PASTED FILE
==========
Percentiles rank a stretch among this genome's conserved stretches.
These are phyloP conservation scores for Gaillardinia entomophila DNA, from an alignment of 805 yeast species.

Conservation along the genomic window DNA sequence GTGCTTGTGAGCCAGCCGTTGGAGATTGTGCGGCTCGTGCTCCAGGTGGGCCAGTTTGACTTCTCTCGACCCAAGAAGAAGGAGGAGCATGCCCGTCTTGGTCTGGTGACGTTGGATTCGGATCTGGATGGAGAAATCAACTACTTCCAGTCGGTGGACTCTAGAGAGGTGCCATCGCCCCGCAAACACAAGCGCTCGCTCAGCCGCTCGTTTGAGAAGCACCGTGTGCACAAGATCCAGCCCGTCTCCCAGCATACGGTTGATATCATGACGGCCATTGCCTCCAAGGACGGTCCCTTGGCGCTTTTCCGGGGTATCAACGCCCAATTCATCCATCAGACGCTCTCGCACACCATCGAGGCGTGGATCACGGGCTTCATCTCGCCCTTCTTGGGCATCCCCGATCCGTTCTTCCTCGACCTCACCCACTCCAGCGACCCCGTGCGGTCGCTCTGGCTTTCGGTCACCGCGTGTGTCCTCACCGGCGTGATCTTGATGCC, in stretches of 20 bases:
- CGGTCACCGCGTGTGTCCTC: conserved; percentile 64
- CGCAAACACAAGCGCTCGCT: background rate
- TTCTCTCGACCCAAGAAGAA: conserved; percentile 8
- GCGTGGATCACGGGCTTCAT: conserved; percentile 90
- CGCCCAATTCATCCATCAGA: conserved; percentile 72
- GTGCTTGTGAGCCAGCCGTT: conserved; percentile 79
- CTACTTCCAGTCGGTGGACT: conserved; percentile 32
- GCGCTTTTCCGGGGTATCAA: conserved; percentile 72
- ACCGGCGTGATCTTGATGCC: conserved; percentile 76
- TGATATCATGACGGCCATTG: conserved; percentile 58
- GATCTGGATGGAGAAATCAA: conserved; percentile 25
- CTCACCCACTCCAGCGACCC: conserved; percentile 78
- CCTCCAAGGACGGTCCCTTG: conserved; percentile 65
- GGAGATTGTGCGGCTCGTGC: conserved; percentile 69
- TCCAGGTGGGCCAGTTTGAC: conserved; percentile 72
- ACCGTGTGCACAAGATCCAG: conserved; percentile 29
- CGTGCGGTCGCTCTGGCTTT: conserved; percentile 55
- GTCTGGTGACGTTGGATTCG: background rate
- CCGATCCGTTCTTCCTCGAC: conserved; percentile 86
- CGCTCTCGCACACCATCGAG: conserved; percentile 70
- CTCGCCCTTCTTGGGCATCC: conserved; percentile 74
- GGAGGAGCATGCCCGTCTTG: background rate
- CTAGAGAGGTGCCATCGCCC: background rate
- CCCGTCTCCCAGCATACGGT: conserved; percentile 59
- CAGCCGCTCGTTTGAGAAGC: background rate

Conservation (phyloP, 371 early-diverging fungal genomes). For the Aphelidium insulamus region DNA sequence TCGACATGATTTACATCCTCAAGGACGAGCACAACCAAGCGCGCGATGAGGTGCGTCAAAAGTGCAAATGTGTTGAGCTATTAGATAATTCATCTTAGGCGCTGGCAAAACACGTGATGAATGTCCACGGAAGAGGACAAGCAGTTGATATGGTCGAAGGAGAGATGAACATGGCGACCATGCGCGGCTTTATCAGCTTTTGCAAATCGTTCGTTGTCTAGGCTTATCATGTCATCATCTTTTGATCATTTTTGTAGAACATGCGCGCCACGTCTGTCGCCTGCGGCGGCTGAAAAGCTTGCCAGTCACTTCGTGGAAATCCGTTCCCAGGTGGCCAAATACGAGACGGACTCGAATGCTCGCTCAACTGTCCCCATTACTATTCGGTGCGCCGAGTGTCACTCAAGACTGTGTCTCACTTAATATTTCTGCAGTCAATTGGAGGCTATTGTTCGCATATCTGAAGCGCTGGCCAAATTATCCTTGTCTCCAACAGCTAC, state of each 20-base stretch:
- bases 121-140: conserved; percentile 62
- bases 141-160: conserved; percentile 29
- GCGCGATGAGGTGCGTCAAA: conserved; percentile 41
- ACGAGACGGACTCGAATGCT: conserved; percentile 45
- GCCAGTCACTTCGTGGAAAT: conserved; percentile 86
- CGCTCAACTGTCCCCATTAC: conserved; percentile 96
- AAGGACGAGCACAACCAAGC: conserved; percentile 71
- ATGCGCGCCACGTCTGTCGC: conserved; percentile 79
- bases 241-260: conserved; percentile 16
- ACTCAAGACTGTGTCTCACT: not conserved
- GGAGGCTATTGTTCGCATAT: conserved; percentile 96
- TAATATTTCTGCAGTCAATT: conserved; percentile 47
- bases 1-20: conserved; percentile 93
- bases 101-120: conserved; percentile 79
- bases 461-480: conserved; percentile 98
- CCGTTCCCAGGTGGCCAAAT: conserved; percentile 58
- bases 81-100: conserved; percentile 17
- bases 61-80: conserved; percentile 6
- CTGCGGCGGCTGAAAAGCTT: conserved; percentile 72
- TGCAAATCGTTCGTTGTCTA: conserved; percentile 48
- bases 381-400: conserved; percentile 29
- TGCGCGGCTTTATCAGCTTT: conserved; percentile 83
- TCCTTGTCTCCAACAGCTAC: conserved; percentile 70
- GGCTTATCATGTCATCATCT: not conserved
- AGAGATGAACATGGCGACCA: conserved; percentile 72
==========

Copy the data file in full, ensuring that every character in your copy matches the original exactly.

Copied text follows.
Percentiles rank a stretch among this genome's conserved stretches.
These are phyloP conservation scores for Gaillardinia entomophila DNA, from an alignment of 805 yeast species.

Conservation along the genomic window DNA sequence GTGCTTGTGAGCCAGCCGTTGGAGATTGTGCGGCTCGTGCTCCAGGTGGGCCAGTTTGACTTCTCTCGACCCAAGAAGAAGGAGGAGCATGCCCGTCTTGGTCTGGTGACGTTGGATTCGGATCTGGATGGAGAAATCAACTACTTCCAGTCGGTGGACTCTAGAGAGGTGCCATCGCCCCGCAAACACAAGCGCTCGCTCAGCCGCTCGTTTGAGAAGCACCGTGTGCACAAGATCCAGCCCGTCTCCCAGCATACGGTTGATATCATGACGGCCATTGCCTCCAAGGACGGTCCCTTGGCGCTTTTCCGGGGTATCAACGCCCAATTCATCCATCAGACGCTCTCGCACACCATCGAGGCGTGGATCACGGGCTTCATCTCGCCCTTCTTGGGCATCCCCGATCCGTTCTTCCTCGACCTCACCCACTCCAGCGACCCCGTGCGGTCGCTCTGGCTTTCGGTCACCGCGTGTGTCCTCACCGGCGTGATCTTGATGCC, in stretches of 20 bases:
- CGGTCACCGCGTGTGTCCTC: conserved; percentile 64
- CGCAAACACAAGCGCTCGCT: background rate
- TTCTCTCGACCCAAGAAGAA: conserved; percentile 8
- GCGTGGATCACGGGCTTCAT: conserved; percentile 90
- CGCCCAATTCATCCATCAGA: conserved; percentile 72
- GTGCTTGTGAGCCAGCCGTT: conserved; percentile 79
- CTACTTCCAGTCGGTGGACT: conserved; percentile 32
- GCGCTTTTCCGGGGTATCAA: conserved; percentile 72
- ACCGGCGTGATCTTGATGCC: conserved; percentile 76
- TGATATCATGACGGCCATTG: conserved; percentile 58
- GATCTGGATGGAGAAATCAA: conserved; percentile 25
- CTCACCCACTCCAGCGACCC: conserved; percentile 78
- CCTCCAAGGACGGTCCCTTG: conserved; percentile 65
- GGAGATTGTGCGGCTCGTGC: conserved; percentile 69
- TCCAGGTGGGCCAGTTTGAC: conserved; percentile 72
- ACCGTGTGCACAAGATCCAG: conserved; percentile 29
- CGTGCGGTCGCTCTGGCTTT: conserved; percentile 55
- GTCTGGTGACGTTGGATTCG: background rate
- CCGATCCGTTCTTCCTCGAC: conserved; percentile 86
- CGCTCTCGCACACCATCGAG: conserved; percentile 70
- CTCGCCCTTCTTGGGCATCC: conserved; percentile 74
- GGAGGAGCATGCCCGTCTTG: background rate
- CTAGAGAGGTGCCATCGCCC: background rate
- CCCGTCTCCCAGCATACGGT: conserved; percentile 59
- CAGCCGCTCGTTTGAGAAGC: background rate

Conservation (phyloP, 371 early-diverging fungal genomes). For the Aphelidium insulamus region DNA sequence TCGACATGATTTACATCCTCAAGGACGAGCACAACCAAGCGCGCGATGAGGTGCGTCAAAAGTGCAAATGTGTTGAGCTATTAGATAATTCATCTTAGGCGCTGGCAAAACACGTGATGAATGTCCACGGAAGAGGACAAGCAGTTGATATGGTCGAAGGAGAGATGAACATGGCGACCATGCGCGGCTTTATCAGCTTTTGCAAATCGTTCGTTGTCTAGGCTTATCATGTCATCATCTTTTGATCATTTTTGTAGAACATGCGCGCCACGTCTGTCGCCTGCGGCGGCTGAAAAGCTTGCCAGTCACTTCGTGGAAATCCGTTCCCAGGTGGCCAAATACGAGACGGACTCGAATGCTCGCTCAACTGTCCCCATTACTATTCGGTGCGCCGAGTGTCACTCAAGACTGTGTCTCACTTAATATTTCTGCAGTCAATTGGAGGCTATTGTTCGCATATCTGAAGCGCTGGCCAAATTATCCTTGTCTCCAACAGCTAC, state of each 20-base stretch:
- bases 121-140: conserved; percentile 62
- bases 141-160: conserved; percentile 29
- GCGCGATGAGGTGCGTCAAA: conserved; percentile 41
- ACGAGACGGACTCGAATGCT: conserved; percentile 45
- GCCAGTCACTTCGTGGAAAT: conserved; percentile 86
- CGCTCAACTGTCCCCATTAC: conserved; percentile 96
- AAGGACGAGCACAACCAAGC: conserved; percentile 71
- ATGCGCGCCACGTCTGTCGC: conserved; percentile 79
- bases 241-260: conserved; percentile 16
- ACTCAAGACTGTGTCTCACT: not conserved
- GGAGGCTATTGTTCGCATAT: conserved; percentile 96
- TAATATTTCTGCAGTCAATT: conserved; percentile 47
- bases 1-20: conserved; percentile 93
- bases 101-120: conserved; percentile 79
- bases 461-480: conserved; percentile 98
- CCGTTCCCAGGTGGCCAAAT: conserved; percentile 58
- bases 81-100: conserved; percentile 17
- bases 61-80: conserved; percentile 6
- CTGCGGCGGCTGAAAAGCTT: conserved; percentile 72
- TGCAAATCGTTCGTTGTCTA: conserved; percentile 48
- bases 381-400: conserved; percentile 29
- TGCGCGGCTTTATCAGCTTT: conserved; percentile 83
- TCCTTGTCTCCAACAGCTAC: conserved; percentile 70
- GGCTTATCATGTCATCATCT: not conserved
- AGAGATGAACATGGCGACCA: conserved; percentile 72